Prison educators: 70% want to leave within 5 years

Exclusive: New survey of prison educators reveals a crisis in retention, pay and conditions, and training
13th August 2021, 1:10pm


Prison educators: 70% want to leave within 5 years
Prison Educators: 70% Want To Leave In Two Years

Almost seven out of 10 prison educators want to leave their roles in the next five years, a new survey has found.

The survey, conducted by the University and College Union and the Prison Learning Alliance (PLA), has highlighed the staffing crisis in prison education

The responsibility for prison education lies with the Ministry of Justice, which then awards education delivery contracts, currently to four main providers in England: Milton Keynes College, Novus, People Plus and Weston College.

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The survey, which received more than 400 responses from those teaching in prisons across the UK, revealed educators were unhappy about pay and conditions, progression routes into higher roles and their influence over the education on offer.

An overwhelming majority of respondents - 87.9 per cent - said that “better pay” would help to keep prison teachers, while nearly two-thirds - 64.3 per cent - said more opportunities for career development would mean they were more likely to stay in their role. Almost half - 49.6 per cent - of respondents believed that feeling safer in the prison would make them more likely to stay in their role.

The report said: “In many prisons, the regime does not prioritise or even facilitate education. Many prison teachers feel a lack of support from the prison staff they work with and in some places, morale is low, which, in turn, impacts on learners’ experience of education and their outcomes.”

Professional development for both new teachers and existing educators was another issue commonly raised. More than half - 58.6 per cent - believed that new prison teachers were not adequately supported in their role, and three-quarters - 75.3 per cent - don’t believe time currently spent on prison educator training is sufficient. 

When asked about motivation for their roles, most educators said it was about helping learners to improve their self-confidence.

One said: “Watching my students achieve something academic, often for the first time in their lives. I mainly teach entry-level students who have avoided classrooms their whole lives. They don’t think they can do it, but they can.”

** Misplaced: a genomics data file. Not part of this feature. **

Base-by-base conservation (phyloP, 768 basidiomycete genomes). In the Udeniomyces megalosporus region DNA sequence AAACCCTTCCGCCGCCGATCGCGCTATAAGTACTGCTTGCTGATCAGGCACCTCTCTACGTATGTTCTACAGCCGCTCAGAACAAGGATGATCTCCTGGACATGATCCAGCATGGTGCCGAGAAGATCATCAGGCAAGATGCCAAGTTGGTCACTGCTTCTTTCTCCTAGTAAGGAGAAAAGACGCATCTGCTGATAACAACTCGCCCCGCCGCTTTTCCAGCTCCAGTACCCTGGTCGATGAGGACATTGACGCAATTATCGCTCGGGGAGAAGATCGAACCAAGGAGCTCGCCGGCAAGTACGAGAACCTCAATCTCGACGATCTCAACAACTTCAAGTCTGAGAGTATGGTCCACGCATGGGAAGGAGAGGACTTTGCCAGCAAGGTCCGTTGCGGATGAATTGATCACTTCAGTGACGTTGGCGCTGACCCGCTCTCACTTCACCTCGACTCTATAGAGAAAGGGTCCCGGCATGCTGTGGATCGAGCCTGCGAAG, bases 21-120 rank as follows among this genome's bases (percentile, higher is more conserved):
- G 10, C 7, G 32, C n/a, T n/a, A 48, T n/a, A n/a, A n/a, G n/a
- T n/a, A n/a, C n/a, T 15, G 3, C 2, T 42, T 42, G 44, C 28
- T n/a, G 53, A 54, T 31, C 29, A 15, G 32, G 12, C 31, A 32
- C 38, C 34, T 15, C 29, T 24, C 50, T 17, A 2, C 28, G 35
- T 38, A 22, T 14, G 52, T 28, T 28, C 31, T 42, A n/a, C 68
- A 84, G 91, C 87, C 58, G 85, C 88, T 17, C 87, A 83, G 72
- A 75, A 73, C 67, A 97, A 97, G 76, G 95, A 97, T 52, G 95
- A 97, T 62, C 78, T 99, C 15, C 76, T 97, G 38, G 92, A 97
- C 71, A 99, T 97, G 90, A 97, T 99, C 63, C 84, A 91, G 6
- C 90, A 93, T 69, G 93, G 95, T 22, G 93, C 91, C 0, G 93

Another added: “‘Time spent with the learners (face-to-face classroom teaching), helping them to discover that they are not stupid, can enjoy learning, and can use it to open up more possibilities that don’t involve crime.” 

However, due to the contracting rules of education provision, the influence educators have over the content they teach is limited. And the survey found over half - 50.4 per cent - of respondents believed that having more autonomy to develop the prison education curriculum would be beneficial.

The report calls on the Ministry of Justice to see to it that the commissioning process for education ensures that conditions, salaries and pension entitlements are at the very minimum equivalent to further education in the community, and to develop a coherent sustainable strategy to recruit and retain prison education. 

UCU general secretary Jo Grady said: “If the true purpose of prison is rehabilitation, then education is essential in providing learners with the tools to break the cycle. That can only be done with proper funding so prisons attract, train and retain excellent teachers. We need to see specific training for those educating prisoners, who often have complex needs and are taught in a completely different environment to college settings. Teachers also need clear career progression and proper emotional and wellbeing support due to the pastoral role they have in prisons.